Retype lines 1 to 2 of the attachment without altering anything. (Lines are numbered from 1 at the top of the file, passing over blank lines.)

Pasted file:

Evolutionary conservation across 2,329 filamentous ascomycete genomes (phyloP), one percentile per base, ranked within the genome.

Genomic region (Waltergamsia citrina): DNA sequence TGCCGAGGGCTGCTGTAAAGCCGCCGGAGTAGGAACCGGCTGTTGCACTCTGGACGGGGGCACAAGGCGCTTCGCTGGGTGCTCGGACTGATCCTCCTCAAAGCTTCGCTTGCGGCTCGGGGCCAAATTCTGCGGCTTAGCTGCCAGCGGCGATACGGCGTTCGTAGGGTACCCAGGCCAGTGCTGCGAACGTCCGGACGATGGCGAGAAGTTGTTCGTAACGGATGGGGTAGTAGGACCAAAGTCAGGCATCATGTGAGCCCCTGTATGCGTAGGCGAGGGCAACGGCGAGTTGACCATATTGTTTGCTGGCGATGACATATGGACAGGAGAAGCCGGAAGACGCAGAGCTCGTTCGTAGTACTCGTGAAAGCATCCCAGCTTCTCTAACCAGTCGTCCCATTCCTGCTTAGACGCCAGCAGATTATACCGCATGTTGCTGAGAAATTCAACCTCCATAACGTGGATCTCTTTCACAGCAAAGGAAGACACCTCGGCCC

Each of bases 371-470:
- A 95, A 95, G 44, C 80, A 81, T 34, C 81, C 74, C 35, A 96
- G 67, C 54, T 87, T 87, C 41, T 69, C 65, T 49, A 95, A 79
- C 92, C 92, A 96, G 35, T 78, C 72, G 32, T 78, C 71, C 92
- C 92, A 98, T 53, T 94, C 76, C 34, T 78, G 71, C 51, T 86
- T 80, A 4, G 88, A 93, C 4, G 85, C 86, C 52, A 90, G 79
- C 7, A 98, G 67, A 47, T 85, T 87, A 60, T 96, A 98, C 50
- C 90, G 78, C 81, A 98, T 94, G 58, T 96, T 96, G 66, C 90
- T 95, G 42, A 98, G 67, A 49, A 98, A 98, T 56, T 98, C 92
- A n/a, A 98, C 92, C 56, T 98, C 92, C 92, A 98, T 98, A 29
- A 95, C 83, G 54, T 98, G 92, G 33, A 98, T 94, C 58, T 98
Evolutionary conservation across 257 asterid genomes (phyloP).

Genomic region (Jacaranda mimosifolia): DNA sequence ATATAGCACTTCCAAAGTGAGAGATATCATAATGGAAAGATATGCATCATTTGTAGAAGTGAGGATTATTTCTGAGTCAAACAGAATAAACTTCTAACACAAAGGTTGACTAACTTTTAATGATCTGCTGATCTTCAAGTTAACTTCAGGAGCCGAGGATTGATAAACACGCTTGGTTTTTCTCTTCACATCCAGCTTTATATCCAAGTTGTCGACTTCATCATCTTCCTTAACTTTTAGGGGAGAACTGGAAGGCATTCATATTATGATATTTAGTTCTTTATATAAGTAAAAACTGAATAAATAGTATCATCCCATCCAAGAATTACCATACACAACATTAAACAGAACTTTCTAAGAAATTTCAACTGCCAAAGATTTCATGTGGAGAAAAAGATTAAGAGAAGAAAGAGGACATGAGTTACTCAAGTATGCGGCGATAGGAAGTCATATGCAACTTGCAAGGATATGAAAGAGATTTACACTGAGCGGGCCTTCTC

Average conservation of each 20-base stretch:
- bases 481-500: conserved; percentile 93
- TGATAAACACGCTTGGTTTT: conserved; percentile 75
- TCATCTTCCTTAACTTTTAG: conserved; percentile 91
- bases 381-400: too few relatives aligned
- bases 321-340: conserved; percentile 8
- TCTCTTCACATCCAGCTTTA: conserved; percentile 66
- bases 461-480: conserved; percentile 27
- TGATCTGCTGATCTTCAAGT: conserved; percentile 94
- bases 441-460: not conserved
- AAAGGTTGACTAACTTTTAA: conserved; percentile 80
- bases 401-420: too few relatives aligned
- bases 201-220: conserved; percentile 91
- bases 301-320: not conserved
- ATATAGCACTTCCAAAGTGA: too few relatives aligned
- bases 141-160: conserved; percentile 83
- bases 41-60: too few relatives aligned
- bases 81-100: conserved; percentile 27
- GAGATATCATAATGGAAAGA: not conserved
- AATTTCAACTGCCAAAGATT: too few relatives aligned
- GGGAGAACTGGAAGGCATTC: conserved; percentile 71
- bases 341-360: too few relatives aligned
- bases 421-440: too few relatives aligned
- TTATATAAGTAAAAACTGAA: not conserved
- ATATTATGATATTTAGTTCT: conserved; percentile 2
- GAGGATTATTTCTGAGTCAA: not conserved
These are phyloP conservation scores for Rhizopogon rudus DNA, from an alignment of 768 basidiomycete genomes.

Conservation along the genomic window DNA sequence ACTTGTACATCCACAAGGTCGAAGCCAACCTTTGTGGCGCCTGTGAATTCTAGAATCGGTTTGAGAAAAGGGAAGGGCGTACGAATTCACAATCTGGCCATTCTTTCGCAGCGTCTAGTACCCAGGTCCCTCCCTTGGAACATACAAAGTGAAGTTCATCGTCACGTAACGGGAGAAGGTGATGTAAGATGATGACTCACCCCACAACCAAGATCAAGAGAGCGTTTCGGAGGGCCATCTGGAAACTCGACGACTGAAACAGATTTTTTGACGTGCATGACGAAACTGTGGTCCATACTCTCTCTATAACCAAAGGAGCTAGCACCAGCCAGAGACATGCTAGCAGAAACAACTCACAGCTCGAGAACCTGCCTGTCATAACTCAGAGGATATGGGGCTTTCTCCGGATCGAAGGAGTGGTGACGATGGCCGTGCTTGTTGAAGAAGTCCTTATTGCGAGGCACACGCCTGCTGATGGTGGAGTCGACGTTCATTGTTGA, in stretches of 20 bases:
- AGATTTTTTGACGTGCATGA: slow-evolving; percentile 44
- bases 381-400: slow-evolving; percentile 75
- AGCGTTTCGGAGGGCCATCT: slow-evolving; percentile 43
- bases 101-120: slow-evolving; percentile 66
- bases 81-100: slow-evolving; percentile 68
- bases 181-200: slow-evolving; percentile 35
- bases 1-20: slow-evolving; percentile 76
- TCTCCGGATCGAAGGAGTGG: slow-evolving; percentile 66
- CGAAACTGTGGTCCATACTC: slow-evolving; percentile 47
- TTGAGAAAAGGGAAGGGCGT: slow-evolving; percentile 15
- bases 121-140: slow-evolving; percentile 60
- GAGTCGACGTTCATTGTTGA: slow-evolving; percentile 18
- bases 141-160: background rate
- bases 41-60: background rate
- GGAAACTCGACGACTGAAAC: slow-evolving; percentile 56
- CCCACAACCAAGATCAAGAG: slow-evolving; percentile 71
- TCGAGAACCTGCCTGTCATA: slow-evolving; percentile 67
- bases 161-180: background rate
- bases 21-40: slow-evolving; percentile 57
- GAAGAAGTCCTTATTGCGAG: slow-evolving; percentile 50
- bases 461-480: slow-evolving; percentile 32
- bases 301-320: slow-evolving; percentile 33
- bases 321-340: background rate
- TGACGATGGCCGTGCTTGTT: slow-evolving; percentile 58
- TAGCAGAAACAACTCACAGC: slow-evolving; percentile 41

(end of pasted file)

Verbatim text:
Evolutionary conservation across 2,329 filamentous ascomycete genomes (phyloP), one percentile per base, ranked within the genome.

Genomic region (Waltergamsia citrina): DNA sequence TGCCGAGGGCTGCTGTAAAGCCGCCGGAGTAGGAACCGGCTGTTGCACTCTGGACGGGGGCACAAGGCGCTTCGCTGGGTGCTCGGACTGATCCTCCTCAAAGCTTCGCTTGCGGCTCGGGGCCAAATTCTGCGGCTTAGCTGCCAGCGGCGATACGGCGTTCGTAGGGTACCCAGGCCAGTGCTGCGAACGTCCGGACGATGGCGAGAAGTTGTTCGTAACGGATGGGGTAGTAGGACCAAAGTCAGGCATCATGTGAGCCCCTGTATGCGTAGGCGAGGGCAACGGCGAGTTGACCATATTGTTTGCTGGCGATGACATATGGACAGGAGAAGCCGGAAGACGCAGAGCTCGTTCGTAGTACTCGTGAAAGCATCCCAGCTTCTCTAACCAGTCGTCCCATTCCTGCTTAGACGCCAGCAGATTATACCGCATGTTGCTGAGAAATTCAACCTCCATAACGTGGATCTCTTTCACAGCAAAGGAAGACACCTCGGCCC